The goal of the Rangan Laboratory is to understand how a stem cell fate is initiated, maintained and terminated. Stem cells have the capacity to both self-renew and differentiate. Improper differentiation or self-renewal of stem cells can result in a loss of homeostasis, which has been implicated in human afflictions such as cancer and degenerative diseases.
We investigate germ line stem cells (GSCs) in the developmental context of the fruit fly, Drosophila melanogaster. In the developing embryo and ovary, we are able to study each aspect of the stem cell life cycle - initiation, maintenance, and differentiation. We are specifically interested in understanding the role of small RNAs, non-coding RNAs, and translational regulators within this system. Many mechanisms governing these processes have been shown to be widely conserved, thus making findings in our system broadly applicable. By utilizing Drosophila genetics paired with genomic approaches, my lab is interested in addressing the following questions:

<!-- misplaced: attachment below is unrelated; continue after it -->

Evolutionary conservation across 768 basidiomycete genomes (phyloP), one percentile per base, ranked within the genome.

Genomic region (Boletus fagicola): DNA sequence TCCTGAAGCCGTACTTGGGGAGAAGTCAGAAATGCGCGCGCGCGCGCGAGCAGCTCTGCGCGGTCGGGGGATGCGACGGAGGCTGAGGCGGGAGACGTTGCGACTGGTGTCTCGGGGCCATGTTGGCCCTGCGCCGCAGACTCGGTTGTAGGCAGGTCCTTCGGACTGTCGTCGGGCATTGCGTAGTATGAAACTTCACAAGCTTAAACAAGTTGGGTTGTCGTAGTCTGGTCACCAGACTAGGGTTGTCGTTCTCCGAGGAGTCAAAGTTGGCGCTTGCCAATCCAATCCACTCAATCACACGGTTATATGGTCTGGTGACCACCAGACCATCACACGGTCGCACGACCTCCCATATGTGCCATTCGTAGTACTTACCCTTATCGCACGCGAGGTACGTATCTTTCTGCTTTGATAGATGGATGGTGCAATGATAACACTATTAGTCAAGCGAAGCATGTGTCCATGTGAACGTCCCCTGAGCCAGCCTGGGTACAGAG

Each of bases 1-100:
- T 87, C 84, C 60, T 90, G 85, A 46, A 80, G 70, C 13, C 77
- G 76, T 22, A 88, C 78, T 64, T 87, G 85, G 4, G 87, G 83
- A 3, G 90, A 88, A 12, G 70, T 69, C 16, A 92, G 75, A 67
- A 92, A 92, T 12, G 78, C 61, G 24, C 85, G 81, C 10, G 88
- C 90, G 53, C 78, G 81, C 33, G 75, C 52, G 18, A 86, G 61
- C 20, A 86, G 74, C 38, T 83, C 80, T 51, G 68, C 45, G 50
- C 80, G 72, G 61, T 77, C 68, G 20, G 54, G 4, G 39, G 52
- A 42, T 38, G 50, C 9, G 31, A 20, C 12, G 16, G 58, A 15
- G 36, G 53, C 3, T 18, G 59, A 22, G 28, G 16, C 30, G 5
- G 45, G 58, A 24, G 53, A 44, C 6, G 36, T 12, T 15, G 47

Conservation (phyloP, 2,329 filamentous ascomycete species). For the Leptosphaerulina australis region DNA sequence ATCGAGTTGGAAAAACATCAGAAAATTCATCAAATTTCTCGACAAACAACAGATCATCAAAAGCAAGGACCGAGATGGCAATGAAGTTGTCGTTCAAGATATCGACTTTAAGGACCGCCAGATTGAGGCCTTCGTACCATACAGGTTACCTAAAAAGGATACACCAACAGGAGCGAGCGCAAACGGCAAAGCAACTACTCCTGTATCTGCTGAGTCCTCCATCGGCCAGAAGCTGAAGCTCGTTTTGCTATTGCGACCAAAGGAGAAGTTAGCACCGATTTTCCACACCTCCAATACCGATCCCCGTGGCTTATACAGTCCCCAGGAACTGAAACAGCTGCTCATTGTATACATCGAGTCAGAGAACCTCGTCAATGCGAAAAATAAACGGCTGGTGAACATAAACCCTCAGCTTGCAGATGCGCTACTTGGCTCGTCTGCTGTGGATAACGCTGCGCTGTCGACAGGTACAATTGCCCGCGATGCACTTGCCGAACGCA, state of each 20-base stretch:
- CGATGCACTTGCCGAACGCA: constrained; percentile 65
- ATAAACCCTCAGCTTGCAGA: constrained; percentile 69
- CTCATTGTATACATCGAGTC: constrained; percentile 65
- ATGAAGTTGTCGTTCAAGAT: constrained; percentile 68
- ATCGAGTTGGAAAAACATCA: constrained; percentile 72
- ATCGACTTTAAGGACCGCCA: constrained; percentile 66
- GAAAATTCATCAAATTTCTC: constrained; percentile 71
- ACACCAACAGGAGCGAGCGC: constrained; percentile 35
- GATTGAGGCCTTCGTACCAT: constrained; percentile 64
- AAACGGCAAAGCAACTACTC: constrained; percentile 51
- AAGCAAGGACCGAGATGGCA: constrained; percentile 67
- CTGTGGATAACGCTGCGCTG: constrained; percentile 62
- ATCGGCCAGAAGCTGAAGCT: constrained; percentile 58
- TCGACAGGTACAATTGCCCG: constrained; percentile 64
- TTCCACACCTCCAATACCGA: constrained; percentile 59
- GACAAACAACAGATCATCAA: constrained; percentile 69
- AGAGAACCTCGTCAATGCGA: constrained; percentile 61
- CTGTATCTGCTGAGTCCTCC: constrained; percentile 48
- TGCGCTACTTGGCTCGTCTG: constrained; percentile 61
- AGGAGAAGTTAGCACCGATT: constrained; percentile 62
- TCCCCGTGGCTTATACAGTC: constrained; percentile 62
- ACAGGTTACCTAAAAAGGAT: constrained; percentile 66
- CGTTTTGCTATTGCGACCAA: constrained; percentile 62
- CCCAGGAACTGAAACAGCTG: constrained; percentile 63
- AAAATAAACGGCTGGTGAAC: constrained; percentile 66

- What is the role of heterochromatin formation in small RNA production?
- What are the targets of translational regulators that are required for GSC maintenance?
- What is the role of non-coding RNA in maintaining a stem cell fate?